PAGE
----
May 12, 2011 rated it liked it  ·  review of another edition
This tale is set in the heat of a Queensland summer.

Simone 10yo, and her brothers Edward, James and Gerard, lose their dad to heart disease when he's in his 40's. Everyone in the family is consumed by grief and Simone's only comfort is climbing the huge Poinciana tree in their backyard. She climbed right to the top, higher than she'd ever climbed before, and was amazed at what seemed like another world right up the top. Her suspicions are confirmed when she heard her father's voice in the highes
Jan 23, 2012 rated it liked it  ·  review of another edition
This is quite a quaint little book that Mark gave me last year and I had not read until now. It is the story of a family struggling to come to terms with the death of their husband and father. The 10yr old hears her father calling to her in the big poinciana tree beside their house and 'discovers'that she can sit up and talk to him. She shares this'gift'with her grief stricken mother believing it to be a comfort only to discover that it torments her mother further. I am always drawn to books on ...more
Jul 12, 2014 rated it really liked it  ·  review of another edition
Young 10 year old Simone, lives with her mother and three brothers after having lost their father/Husband to a heart attack. Simone starts to hear her father call to her from the large tree in the backyard and there she is able to communicate with him. Eventually Simone tells her mother who also climbs the tree to talk. This story delves into mainly Simone and her mothers pent up anger and frears at having lost him, and situations which are beyond their control. It was a bit slow part way throug ...more
Feb 10, 2016 rated it liked it  ·  review of another edition
This was an odd book and I find it difficult to decide if I really liked it or not. It bordered on fantasy and yet it wasn't fantasy; it was about grief and loss and yet I found myself not feeling a great deal of sympathy for the characters and usually I'm a real sap, sobbing my way through sad scenes. I wasn't bored, I just wasn't enthralled. Perhaps the reason I couldn't completely engage was I found the mother (who had lost her husband) incredibly selfish and unsympathetic to the needs of her ...more
Jan 27, 2013 rated it it was amazing  ·  review of another edition
Shelves: all-my-e-books
O desaťročnej Simone a jej rodine, ktorá sa veľmi svojsky vyrovnáva so stratou hlavy rodiny. Jeho prítomnosť totiž našla na obrovskom strome na ich dvore. Takéto knihy mám naozaj rada. Aj na malom rozsahu sa udeje veľa a naviac príbehy očami detí majú svoje čaro. Smutné, zábavné, dramatické aj napínavé a s trochou fantázie. Viac som sa rozpísala na mojom blogu.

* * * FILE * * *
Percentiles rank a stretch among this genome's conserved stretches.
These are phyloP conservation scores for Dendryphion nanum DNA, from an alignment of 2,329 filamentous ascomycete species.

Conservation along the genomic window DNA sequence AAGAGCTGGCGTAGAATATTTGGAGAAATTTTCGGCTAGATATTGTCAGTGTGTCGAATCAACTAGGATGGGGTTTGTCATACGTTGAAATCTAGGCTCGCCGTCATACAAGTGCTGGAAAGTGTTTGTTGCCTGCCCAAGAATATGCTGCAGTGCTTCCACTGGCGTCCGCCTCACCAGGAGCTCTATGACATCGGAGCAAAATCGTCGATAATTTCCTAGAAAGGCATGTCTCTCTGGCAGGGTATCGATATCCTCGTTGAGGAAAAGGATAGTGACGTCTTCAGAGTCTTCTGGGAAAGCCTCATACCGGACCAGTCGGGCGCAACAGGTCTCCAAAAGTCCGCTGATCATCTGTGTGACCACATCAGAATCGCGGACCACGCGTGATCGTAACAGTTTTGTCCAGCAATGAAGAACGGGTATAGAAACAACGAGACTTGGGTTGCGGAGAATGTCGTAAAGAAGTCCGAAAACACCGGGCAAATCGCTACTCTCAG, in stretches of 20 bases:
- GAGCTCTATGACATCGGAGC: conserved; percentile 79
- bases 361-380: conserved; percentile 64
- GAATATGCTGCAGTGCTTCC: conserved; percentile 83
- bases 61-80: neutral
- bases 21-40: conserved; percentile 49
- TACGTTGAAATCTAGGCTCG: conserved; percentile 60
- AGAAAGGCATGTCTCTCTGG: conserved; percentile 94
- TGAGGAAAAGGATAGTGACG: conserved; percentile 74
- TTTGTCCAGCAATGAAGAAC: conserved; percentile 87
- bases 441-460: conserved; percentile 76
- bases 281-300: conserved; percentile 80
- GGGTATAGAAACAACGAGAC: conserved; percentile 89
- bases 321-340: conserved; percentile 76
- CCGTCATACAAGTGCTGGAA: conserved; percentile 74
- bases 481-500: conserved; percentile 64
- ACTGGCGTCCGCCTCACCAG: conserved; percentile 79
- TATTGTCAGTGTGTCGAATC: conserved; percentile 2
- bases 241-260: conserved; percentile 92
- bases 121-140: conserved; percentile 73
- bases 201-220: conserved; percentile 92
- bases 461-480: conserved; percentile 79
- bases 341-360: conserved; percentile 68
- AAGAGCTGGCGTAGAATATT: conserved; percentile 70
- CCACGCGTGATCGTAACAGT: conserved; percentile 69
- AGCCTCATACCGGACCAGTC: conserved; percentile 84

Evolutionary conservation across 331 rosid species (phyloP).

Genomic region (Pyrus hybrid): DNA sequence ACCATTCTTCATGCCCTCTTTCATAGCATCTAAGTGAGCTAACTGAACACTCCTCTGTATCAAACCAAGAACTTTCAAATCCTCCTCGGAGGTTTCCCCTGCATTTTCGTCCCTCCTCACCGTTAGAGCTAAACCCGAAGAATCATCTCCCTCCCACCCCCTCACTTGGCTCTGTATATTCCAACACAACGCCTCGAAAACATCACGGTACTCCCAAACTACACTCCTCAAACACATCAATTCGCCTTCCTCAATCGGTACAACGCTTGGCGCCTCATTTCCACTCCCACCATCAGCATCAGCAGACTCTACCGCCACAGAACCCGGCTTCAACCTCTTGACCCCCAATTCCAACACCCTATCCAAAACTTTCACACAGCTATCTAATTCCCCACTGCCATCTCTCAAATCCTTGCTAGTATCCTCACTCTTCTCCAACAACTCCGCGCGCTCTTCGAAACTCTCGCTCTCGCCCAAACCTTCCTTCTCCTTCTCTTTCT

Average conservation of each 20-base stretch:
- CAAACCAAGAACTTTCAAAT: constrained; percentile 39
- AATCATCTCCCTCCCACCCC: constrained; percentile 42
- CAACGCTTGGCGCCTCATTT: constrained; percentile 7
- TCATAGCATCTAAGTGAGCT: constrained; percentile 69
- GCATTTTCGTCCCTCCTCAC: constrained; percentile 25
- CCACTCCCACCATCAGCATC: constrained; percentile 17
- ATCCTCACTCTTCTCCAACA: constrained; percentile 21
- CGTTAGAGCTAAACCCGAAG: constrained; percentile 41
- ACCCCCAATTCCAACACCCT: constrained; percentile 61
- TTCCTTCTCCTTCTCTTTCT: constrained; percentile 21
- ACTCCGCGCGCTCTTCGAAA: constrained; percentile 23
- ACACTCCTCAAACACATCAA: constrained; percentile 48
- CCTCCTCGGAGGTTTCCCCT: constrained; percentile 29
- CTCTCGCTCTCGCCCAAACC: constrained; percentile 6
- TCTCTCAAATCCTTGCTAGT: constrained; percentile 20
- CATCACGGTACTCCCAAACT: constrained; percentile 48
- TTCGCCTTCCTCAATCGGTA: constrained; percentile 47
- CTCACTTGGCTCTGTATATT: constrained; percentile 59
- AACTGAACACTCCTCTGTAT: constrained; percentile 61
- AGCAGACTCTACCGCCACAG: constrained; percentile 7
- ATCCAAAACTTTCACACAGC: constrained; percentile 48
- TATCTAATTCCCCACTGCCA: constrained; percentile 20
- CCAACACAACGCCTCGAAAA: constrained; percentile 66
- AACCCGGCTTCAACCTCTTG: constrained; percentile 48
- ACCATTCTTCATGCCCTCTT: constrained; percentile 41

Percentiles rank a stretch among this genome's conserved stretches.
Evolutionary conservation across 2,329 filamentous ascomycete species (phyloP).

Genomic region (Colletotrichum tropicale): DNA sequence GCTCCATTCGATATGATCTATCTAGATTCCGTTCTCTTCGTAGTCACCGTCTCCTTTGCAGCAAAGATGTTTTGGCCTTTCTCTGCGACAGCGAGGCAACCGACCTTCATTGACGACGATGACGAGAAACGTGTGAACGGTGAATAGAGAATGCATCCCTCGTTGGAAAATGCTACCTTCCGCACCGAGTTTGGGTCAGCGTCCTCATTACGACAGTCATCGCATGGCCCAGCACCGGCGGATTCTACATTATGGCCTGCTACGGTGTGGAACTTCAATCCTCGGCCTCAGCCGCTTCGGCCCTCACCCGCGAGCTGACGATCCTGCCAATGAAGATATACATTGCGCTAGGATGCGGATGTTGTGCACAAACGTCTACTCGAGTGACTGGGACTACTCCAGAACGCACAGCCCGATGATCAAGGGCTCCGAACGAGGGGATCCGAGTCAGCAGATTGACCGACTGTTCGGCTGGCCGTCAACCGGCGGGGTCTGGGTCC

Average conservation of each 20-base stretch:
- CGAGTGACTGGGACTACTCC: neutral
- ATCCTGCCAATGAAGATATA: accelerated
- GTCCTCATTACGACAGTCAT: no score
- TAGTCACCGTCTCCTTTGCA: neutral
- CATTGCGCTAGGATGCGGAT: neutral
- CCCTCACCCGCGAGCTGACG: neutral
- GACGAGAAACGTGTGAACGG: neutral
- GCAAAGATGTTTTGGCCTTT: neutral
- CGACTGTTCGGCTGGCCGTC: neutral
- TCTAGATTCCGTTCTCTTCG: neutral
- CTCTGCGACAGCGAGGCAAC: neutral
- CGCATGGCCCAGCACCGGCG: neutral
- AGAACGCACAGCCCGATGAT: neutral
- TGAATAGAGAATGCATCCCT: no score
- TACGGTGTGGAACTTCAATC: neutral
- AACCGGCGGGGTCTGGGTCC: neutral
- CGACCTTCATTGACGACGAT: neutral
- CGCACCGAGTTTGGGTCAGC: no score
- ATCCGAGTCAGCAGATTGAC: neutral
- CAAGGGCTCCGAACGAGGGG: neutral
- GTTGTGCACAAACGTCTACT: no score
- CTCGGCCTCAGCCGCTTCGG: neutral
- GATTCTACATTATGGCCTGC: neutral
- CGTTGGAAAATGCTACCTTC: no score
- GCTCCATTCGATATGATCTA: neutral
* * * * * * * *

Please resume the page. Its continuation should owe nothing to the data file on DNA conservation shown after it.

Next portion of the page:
Mar 23, 2012 rated it really liked it  ·  review of another edition
revisited the book following release of the film version 'the tree'. themes of grieving for a family who lose their father/husband in rural queensland. beautiful imagery of australian characters & the mystical living properties of the backyard tree that the family use to communicate with the dead father. loved it. very moving. the film is pretty good too but the book comes in first!
Dec 09, 2007 rated it it was ok  ·  review of another edition
Recommends it for: tree-dwellers
I was drawn to this book by its gorgeous cover, but alas, the story did not live up for me. What was meant to be dreamlike and mystical came off scattered to me, and the ending really trailed off after the climactic storm. For such a short book, it felt like a very long read.
Shonna Froebel
Jun 24, 2013 rated it really liked it  ·  review of another edition
Shelves: fiction
Very odd novel.
The tree has such power in the book.
The girl character keeps saying that her father is in the tree not the tree itself, but it almost defies that. Her relationship with her mother is not discussed as much as it might be.
May 27, 2015 rated it it was amazing  ·  review of another edition

Judy Pascoe thought me to feel. I have never read anything like this before. It is beAutiful and it is sad. Yet I have been renewed by the reading of this most incredible work of art.
Mary S.
A nicely written story about a young girl who loses her father to an early death, the unusual way that she and her mother cope with the loss, and how that affects the rest of the family and people around them.
Jamie L
Young girl's father dies, but when she climbs to the highest branch of the back yard tree, she can still talk to her dad.
Kristine Morris
I highly recommend this book. It's a wonderfully simple tale of a family who comes to terms with the grief of losing their father - beautifully told.
Kendra Smith
Aug 06, 2011 rated it it was amazing  ·  review of another edition
The simplicity and poetic nature of this book drew me into its tale.
Oct 16, 2013 rated it it was ok  ·  review of another edition
Not sure what I was expecting, but this wasn't it. Very rambly.
Nebylo to špatné. Téma člověka zaujme, ale styl jejího vyprávění už mi tolik nesedl.
Sep 07, 2014 rated it really liked it  ·  review of another edition
Loved the "spiritual realism" in this book. Didn't blow me away however. Though there were some lines at the end which made it all worth it for me. Great portrait of grief and living through it.
Oct 11, 2014 rated it really liked it  ·  review of another edition
I read this on a stormy evening, which really helped in bringing the story to life. It alternates widely between grief and chaos and quirky fun. I liked it.
Feb 01, 2009 rated it it was ok  ·  review of another edition
the concept was there but the writing did not shine through....
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film of the book 1 7 Dec 29, 2009 05:53PM  
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Judy Pascoe was born in Brisbane, Australia and completed a degree in Journalism and Media Communications there before moving to Melbourne to join Circus Oz. She jumped ship in the UK and has since worked as a stand-up comedian, television presenter, script write and author.